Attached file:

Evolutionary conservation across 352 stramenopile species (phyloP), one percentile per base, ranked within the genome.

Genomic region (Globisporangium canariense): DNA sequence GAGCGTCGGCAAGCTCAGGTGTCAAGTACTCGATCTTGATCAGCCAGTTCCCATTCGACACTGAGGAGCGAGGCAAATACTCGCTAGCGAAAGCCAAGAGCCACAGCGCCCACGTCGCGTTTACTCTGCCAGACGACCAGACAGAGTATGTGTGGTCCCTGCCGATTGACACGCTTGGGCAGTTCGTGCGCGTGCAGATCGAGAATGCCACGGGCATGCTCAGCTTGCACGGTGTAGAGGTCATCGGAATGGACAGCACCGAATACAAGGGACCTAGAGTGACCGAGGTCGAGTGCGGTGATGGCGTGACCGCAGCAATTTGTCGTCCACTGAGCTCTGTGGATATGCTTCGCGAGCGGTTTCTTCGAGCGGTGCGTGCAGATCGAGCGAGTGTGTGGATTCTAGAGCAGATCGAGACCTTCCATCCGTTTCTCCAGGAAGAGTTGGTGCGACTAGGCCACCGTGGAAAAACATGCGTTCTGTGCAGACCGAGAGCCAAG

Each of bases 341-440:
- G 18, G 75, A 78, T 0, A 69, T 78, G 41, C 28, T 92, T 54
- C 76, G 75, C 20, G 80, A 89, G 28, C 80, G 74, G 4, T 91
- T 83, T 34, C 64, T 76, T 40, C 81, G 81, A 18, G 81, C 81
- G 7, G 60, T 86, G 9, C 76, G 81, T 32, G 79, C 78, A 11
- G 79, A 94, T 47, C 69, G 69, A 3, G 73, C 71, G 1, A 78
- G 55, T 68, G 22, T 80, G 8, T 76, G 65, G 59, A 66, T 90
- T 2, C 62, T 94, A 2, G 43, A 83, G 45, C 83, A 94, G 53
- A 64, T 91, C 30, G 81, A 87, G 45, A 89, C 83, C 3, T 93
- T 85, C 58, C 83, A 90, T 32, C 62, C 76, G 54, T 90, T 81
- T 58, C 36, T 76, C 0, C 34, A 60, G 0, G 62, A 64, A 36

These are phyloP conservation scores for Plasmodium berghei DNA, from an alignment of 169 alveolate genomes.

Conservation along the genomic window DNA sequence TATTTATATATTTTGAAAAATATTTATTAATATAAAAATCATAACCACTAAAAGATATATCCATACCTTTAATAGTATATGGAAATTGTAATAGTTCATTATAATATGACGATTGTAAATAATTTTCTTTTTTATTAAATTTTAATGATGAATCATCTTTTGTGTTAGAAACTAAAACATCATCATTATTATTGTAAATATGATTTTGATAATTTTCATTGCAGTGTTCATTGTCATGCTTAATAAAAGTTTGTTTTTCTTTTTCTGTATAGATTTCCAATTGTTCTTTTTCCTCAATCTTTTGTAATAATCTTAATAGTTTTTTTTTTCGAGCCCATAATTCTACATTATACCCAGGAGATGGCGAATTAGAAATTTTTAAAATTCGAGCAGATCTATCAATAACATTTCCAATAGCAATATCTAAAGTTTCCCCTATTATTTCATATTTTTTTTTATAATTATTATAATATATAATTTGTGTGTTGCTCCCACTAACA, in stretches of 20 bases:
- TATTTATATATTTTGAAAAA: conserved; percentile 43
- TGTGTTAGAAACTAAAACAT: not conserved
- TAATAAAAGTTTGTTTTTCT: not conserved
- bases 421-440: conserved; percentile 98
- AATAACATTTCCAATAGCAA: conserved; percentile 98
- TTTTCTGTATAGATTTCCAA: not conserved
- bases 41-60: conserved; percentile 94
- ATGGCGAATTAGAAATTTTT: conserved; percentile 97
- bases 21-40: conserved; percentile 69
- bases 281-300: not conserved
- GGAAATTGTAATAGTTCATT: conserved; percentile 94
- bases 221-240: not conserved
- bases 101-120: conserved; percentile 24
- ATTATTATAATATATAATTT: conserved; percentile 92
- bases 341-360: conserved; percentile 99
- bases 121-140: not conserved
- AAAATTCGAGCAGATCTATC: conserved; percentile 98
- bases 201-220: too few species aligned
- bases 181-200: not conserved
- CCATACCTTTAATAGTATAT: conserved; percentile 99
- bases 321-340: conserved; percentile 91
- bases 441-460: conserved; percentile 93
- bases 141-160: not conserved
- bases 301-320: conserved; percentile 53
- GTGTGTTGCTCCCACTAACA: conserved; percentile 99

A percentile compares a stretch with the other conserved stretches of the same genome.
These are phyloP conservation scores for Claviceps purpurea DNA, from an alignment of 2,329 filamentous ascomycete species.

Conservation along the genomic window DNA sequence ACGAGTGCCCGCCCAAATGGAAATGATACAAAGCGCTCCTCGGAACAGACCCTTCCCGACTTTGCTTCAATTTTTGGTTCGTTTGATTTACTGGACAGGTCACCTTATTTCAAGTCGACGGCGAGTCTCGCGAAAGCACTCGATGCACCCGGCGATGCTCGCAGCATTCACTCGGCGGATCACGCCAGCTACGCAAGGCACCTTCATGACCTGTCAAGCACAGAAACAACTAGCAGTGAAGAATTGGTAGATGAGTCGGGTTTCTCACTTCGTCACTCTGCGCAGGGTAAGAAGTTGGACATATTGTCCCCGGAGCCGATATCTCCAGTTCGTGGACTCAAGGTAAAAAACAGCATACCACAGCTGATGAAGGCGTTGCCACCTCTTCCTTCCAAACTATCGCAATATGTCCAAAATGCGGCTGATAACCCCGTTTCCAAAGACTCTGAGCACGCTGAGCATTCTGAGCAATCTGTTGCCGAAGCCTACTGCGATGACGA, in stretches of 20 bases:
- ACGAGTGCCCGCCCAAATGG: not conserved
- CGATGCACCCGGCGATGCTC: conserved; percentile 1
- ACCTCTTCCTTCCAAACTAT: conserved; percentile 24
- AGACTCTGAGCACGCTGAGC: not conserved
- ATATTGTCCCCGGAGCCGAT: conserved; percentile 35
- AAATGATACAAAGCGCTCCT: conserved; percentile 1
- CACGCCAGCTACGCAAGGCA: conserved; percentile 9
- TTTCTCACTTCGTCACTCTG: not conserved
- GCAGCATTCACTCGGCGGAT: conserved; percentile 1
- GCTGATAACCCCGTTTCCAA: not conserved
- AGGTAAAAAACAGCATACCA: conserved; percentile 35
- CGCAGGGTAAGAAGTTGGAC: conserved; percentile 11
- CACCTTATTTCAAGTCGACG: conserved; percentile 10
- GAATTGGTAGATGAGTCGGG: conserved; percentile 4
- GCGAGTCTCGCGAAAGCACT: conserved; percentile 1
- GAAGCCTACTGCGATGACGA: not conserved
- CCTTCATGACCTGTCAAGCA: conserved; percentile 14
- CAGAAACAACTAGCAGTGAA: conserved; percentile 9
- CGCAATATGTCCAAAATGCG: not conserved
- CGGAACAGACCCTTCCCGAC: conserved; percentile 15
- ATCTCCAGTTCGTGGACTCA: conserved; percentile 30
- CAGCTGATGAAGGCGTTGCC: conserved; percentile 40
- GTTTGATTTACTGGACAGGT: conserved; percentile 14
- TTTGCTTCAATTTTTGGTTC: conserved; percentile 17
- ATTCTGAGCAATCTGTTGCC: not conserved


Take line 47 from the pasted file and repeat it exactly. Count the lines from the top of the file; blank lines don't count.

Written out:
- AGACTCTGAGCACGCTGAGC: not conserved